How to win new business

The focus in this article is on winning new business. Tony Wilford of Plan-it UK asked for tips on becoming a preferred supplier.

It is easier to get repeat business from existing client relationships than new business from new clients. But if you want your business to grow you will need to build new relationships as well as extending existing ones.

Start by building up databases with information on as many companies as possible that would use your products. This means that when you come to prepare a tender, you can spend less time on finding out about the company and more time on the tender itself. But a well-maintained contacts database isn’t enough in itself – you will need to back this up with targeted research and soak up as much information as possible about your potential customers.

The following are areas you must research thoroughly: who your potential clients use as their suppliers; what differences there are between your service and those of your competitors; how much do your potential clients pay for particular products; what criteria do they use when choosing a supplier, have these criteria changed, and does their current supplier meet their needs?

You must also find out who makes the purchasing decisions in all the companies you are targeting and what the budgets are.

As a small business, pitching your product to a large firm can be a daunting task and it can often seem impossible to get through to one of the more senior decision makers.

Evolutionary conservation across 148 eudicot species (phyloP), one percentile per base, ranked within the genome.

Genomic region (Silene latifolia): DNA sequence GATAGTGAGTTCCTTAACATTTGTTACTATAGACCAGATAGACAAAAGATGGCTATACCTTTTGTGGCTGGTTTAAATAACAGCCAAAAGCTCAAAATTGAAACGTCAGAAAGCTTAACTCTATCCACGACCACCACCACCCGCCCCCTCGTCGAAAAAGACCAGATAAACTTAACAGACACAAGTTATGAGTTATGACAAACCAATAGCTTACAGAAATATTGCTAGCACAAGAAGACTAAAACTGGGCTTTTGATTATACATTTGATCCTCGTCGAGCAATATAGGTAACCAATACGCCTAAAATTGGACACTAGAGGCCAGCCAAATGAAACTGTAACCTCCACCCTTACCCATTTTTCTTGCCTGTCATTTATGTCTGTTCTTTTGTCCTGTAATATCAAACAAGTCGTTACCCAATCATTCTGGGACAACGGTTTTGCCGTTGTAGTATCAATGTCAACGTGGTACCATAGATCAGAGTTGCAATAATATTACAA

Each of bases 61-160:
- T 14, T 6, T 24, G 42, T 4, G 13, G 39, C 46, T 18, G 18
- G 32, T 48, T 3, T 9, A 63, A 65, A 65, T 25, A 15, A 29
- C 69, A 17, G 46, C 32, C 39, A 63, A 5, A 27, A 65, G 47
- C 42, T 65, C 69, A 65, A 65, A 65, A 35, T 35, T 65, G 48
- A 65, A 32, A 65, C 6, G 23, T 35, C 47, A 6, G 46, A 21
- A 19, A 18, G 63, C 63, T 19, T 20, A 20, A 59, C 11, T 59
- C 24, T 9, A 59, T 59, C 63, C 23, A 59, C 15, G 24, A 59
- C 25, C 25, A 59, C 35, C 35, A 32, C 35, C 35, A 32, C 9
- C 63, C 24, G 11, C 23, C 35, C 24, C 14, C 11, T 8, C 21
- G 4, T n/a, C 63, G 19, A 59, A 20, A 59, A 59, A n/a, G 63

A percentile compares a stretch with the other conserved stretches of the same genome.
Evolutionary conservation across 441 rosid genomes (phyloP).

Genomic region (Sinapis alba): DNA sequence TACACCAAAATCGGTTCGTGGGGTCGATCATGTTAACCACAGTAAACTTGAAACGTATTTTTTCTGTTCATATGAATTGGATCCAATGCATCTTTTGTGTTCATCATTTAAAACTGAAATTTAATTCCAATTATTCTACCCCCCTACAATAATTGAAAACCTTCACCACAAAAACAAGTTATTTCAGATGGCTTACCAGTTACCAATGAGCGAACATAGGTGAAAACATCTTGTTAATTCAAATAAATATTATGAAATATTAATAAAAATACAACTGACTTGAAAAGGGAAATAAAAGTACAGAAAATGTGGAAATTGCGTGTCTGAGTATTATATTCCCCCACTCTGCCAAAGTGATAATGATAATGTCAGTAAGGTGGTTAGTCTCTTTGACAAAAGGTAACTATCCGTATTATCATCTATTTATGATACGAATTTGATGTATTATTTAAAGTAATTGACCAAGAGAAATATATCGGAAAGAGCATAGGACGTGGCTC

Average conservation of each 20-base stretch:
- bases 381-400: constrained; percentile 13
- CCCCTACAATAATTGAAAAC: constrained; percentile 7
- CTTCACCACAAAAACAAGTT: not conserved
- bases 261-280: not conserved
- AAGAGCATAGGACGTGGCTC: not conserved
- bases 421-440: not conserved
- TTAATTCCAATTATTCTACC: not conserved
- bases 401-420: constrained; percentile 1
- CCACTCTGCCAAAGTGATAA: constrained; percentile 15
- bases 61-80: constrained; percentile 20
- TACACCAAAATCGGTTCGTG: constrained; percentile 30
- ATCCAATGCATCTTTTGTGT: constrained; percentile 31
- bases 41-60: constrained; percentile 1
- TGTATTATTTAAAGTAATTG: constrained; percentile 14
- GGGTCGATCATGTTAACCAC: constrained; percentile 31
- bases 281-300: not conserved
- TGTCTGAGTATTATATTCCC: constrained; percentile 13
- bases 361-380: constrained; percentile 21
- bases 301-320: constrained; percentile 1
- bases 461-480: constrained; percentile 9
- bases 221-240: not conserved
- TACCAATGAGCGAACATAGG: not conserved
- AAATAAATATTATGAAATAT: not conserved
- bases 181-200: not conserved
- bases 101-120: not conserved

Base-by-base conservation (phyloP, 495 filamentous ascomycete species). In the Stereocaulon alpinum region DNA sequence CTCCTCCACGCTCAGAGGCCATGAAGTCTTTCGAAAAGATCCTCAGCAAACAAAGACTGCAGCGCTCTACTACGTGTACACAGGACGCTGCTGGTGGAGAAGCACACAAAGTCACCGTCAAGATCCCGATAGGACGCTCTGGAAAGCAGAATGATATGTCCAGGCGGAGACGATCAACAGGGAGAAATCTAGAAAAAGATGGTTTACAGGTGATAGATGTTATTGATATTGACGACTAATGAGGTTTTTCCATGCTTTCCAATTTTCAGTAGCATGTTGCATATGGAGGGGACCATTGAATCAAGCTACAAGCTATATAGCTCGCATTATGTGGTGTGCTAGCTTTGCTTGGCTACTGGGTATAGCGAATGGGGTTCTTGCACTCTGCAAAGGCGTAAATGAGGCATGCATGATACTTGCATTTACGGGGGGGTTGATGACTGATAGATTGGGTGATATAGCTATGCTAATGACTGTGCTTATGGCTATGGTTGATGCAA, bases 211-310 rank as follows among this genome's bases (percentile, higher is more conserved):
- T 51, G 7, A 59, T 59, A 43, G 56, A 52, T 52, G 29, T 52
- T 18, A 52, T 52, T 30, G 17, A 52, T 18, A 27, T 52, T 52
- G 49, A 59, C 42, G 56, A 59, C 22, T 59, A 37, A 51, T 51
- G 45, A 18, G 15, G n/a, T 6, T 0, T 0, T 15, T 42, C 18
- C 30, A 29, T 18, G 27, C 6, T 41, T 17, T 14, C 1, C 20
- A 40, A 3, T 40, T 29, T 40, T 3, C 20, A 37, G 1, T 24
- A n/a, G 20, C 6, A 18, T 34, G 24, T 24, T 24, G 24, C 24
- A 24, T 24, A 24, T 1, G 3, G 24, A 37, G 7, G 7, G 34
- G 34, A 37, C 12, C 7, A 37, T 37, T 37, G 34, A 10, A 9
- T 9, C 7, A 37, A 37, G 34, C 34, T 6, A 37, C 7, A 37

A good way to approach a situation like this is to arrange a meeting with a more junior member of staff within your target company, present your idea and persuade that person to champion it for you.

Also, find out if a company is under-resourced or overworked, and whether your business can help them overcome these problems.

It will take time to build up a sound strategy. Look at all the clients you wish to target and assess which of them will be able to offer you the most business.

Start perfecting your strategy with the companies that you think will offer you only a small amount of business.

This means you can get plenty of practice before meeting with the clients that can potentially offer you a lot. Religious following-up of leads is also crucial.

At the end of the day, the difference between being a supplier and becoming a preferred one very often comes down to cost of services, but there are other criteria that can help you make a successful pitch.

If you were setting up as a magazine printer, look at this example for ideas on gaining new customers. Company A produces print magazines relating to time sensitive information.

It’s crucial to Company A that the printers it uses can produce a magazine within a tight time frame. Find out who Company’s current printers are – if they produce the magazine within five days, offer to do it within four.

Similarly, a friendly phone call to a company is unlikely to persuade them to switch suppliers – but if you happen to phone at a time when you know, for example, they are carrying out a review of a particular service, then you stand a better chance of being listened to.

Keep abreast of any news relating to potential clients, as this can be a valuable source of when is a good time to pitch your business.

Referrals and testimonials from any existing customers you have are also important in generating new business leads, as is word-of-mouth recommendations.

If you win a client in, for example, the financial publishing industry, think about approaching other clients in the same area, as they will almost certainly have similar needs to the client you have just gained, and you will have the confidence to approach them.

Above all, know your client’s business inside out. Price is crucial but think about other aspects of your service, such as prompt delivery, quick responses, and a positive approach, that could give you an edge over the competition.

Related: Client retention – Top tips for keeping your customers

Ben Lobel

Ben Lobel

Ben Lobel was the editor of from 2010 to 2018. He specialises in writing for start-up and scale-up companies in the areas of finance, marketing and HR.

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